The Song of Kahunsha

Kobo ebook | May 29, 2009

byAnosh Irani

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From one of Canada’s brightest new literary stars – a startling and beautiful novel about abandonment, poverty, and violence, as well as loyalty, love, and hope, as seen through the eyes of a young homeless boy.

It is 1993 and Bombay is on the verge of being torn apart by racial violence. Ten-year-old Chamdi has rarely ventured outside his orphanage, and entertains an idyllic fantasy of what the city is like beyond its garden walls – a paradise he calls Kahunsha, “the city of no sadness.” But when he runs away to search for his long-lost father, he finds himself thrust into the chaos of the streets, alone, possessing only the blood-stained cloth he was left in as a baby. There Chamdi meets Sumdi and Guddi, brother and sister who beg in order to provide for their sick mother, and the three become fast friends.

Fueled only by a desire to find his father and the dream that Bombay will someday become Kahunsha, Chamdi struggles for survival on its brutal streets. But when he is caught up in the beginnings of the savage violence that will soon engulf the city, his dreams confront reality.

Moving, poignant, and wonderfully rich in the sights and sounds of Bombay, The Song of Kahunsha is a compelling story of hopes and dreams, and of the fragility of childhood innocence.


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From the Publisher

From one of Canada’s brightest new literary stars – a startling and beautiful novel about abandonment, poverty, and violence, as well as loyalty, love, and hope, as seen through the eyes of a young homeless boy. It is 1993 and Bombay is on the verge of being torn apart by racial violence. Ten-year-old Chamdi has rarely ventured outside...

Format:Kobo ebookPublished:May 29, 2009Publisher:Doubleday CanadaLanguage:English

The following ISBNs are associated with this title:

ISBN - 10:0307373371

ISBN - 13:9780307373373

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Customer Reviews of The Song of Kahunsha

Reviews

Rated 4 out of 5 by from Magical, devastating, but mostly inspirational Chamdi’s name means “a boy of thick skin,” as appropriately given to him by Mrs. Sadiq, his caretaker at the orphanage where he has spent his short life sheltered from the evils that lurk behind the towering and concrete walls, in the streets of Bombay. His upbringing has been humble, with the same meals of rice and vegetables provided three times a day, a cot with a white sheet to sleep on, and a basic education affording him the knowledge to read and write. You can’t help but feel sad for Chamdi and his situation, until the closing of the orphanage sends him to the streets of Bombay where we quickly learn things can be much worse than he had ever experienced. Chamdi’s road becomes increasingly harder, as he struggles to stay alive with no food in his tummy, money in his hand or a roof over his head. His saving grace and the true inspiration of this story is Chamdi’s ability to dream in colours. No matter how dark, dismal and desolate his circumstances appear to be, Chamdi need only close his eyes and dream of Kahunsha, his make believe recreation of Bombay, where there is no sadness, criminals, or starvation. This is a truly inspirational story that will not only make you thankful for all that you have, but hopeful for all that you have the power to imagine. www.booksnakereviews.blogspot.com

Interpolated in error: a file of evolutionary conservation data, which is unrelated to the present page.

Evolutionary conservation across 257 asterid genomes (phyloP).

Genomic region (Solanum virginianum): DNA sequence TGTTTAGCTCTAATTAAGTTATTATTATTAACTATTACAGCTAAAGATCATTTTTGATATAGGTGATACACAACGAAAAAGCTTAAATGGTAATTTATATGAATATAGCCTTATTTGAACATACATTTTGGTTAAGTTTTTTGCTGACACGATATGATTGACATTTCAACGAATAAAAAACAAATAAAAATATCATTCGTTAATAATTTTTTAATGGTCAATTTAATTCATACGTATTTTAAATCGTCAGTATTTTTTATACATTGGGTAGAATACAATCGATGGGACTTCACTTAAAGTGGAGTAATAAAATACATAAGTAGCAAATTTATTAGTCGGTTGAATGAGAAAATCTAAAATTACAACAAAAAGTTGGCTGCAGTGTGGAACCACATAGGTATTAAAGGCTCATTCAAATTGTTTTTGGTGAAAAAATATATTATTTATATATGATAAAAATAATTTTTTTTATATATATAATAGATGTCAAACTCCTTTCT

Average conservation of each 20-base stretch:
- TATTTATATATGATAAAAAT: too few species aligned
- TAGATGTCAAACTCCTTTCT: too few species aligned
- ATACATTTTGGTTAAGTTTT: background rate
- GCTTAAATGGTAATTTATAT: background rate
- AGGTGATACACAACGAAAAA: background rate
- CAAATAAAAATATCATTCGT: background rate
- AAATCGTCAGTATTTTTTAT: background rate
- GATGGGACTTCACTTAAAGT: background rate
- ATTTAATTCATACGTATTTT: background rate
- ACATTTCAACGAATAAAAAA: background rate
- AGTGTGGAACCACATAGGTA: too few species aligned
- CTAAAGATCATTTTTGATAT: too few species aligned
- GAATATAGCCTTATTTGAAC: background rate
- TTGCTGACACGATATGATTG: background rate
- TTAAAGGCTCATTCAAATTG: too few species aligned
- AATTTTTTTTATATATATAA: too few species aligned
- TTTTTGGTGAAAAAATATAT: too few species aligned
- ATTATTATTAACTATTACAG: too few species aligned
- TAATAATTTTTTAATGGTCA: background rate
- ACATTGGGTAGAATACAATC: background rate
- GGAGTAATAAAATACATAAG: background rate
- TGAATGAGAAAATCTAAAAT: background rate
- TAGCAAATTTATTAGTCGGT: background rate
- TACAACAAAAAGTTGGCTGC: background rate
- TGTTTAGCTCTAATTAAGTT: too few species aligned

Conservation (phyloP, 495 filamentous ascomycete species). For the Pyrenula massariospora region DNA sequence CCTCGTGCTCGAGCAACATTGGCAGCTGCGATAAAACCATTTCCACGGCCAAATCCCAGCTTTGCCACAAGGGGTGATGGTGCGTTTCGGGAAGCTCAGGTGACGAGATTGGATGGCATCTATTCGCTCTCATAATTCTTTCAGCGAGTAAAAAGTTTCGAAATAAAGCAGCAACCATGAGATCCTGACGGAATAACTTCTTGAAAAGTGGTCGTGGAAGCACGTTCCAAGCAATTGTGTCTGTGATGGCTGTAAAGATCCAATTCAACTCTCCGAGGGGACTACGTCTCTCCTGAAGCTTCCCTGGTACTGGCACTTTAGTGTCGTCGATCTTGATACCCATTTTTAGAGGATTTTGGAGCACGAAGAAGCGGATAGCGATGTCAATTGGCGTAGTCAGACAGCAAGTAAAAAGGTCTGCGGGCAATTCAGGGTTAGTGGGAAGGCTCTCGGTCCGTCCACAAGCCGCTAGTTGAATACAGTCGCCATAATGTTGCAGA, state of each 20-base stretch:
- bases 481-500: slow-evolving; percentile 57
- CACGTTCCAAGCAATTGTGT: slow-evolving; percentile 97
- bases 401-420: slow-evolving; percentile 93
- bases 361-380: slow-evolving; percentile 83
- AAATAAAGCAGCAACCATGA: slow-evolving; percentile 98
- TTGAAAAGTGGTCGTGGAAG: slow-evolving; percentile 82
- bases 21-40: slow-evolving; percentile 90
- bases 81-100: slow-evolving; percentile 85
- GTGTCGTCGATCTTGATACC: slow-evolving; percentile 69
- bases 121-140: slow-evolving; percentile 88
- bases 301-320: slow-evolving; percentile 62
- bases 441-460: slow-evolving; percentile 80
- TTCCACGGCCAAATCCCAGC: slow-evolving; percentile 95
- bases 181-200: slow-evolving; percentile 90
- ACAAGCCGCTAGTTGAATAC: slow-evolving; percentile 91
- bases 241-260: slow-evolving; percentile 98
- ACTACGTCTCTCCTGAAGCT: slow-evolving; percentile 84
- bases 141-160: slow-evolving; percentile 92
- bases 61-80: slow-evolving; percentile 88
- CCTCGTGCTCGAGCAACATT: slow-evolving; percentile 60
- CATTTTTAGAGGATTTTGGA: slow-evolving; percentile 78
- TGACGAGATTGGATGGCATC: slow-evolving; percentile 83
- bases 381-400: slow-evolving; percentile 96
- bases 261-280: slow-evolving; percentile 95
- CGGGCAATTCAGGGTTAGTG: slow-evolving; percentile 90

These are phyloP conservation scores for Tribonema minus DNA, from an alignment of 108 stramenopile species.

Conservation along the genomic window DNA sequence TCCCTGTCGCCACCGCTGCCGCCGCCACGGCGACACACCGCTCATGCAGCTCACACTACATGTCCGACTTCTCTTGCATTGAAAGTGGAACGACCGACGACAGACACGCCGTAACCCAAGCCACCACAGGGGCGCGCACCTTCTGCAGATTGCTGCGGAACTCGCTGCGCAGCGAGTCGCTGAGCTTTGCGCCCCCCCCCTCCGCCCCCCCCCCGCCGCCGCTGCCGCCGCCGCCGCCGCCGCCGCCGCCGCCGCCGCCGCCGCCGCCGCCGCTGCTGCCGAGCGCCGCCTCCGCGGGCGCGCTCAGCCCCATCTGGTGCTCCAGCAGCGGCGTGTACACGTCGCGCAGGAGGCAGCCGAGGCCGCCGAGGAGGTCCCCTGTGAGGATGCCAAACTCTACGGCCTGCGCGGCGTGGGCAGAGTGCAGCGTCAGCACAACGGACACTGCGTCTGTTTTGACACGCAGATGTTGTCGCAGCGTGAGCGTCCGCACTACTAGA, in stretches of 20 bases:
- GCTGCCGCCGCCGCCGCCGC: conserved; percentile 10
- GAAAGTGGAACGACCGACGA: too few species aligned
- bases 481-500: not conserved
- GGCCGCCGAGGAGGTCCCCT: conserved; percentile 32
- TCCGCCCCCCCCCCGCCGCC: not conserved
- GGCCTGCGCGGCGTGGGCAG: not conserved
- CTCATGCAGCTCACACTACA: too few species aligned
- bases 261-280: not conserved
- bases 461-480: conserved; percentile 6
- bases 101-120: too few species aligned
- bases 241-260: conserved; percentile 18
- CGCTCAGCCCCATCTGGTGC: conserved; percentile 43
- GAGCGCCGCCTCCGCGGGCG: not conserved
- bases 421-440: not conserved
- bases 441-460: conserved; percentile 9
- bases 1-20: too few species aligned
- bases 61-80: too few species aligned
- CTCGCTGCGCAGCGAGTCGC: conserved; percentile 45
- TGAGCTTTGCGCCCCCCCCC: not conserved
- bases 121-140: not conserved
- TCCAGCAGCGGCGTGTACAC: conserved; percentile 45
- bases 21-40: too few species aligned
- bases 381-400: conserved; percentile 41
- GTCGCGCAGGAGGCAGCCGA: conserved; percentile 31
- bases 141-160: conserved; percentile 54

Date published: 2010-03-26
Rated 4 out of 5 by from Poignant This is a story about Chamdi, a 10 yr old boy who runs away from the orphanage to the streets of Bombay in the hopes of one day finding his father. Before escaping, Chamdi, who has no idea what the world looks like beyond the orphanage walls, imagines Bombay to be a place where "children play cricket in the street with a red rubber ball and even if the batsman hits the ball hard, sends it crashing into a windowpane and the glass breaks, no one gets angry. The glass mends itself in a few seconds, and the game resumes." He calls this city "Kahunsha", the city of no sadness. What Chamdi discovers instead are chaos, thievery, prostitution, poverty and violence... all of which you will find painted so vividly in each page. Very heartwarming and poignant. It's The Fine Balance, Oliver Twist and The Kite Runner rolled into one.
Date published: 2009-01-27
Rated 4 out of 5 by from eye opening! this novel seemed boaring to me at first but once i got in to it i could not put it down. it really opened my eyes to what life was like in bombey during the time of turmoil in the 90's. it was fasinating to see what life is / was like for children living on the streets. it was an extrordinary novel!
Date published: 2008-01-19
Rated 3 out of 5 by from Pretty Good It wasn't the best of books. But it definitely wasn't the worst. It's an easy read, and you find yourself reading quite quickly. Personally, I didn't like the ending, and also the book was a bit slow. There wasn't a high point. On the other hand, it was frightening at times, and throughtout the entire story I wanted to help him out. I loved the fact that he still believed in a world of peace and beauty even after all that he saw and all he went through.
Date published: 2007-02-11
Rated 5 out of 5 by from A Page Turner This book captured me from the first page. The author keeps your interest throughout the book. A great deal of attention was paid to describing the characters and the setting,you can definitely picture yourself watching everything happen.
Date published: 2007-01-15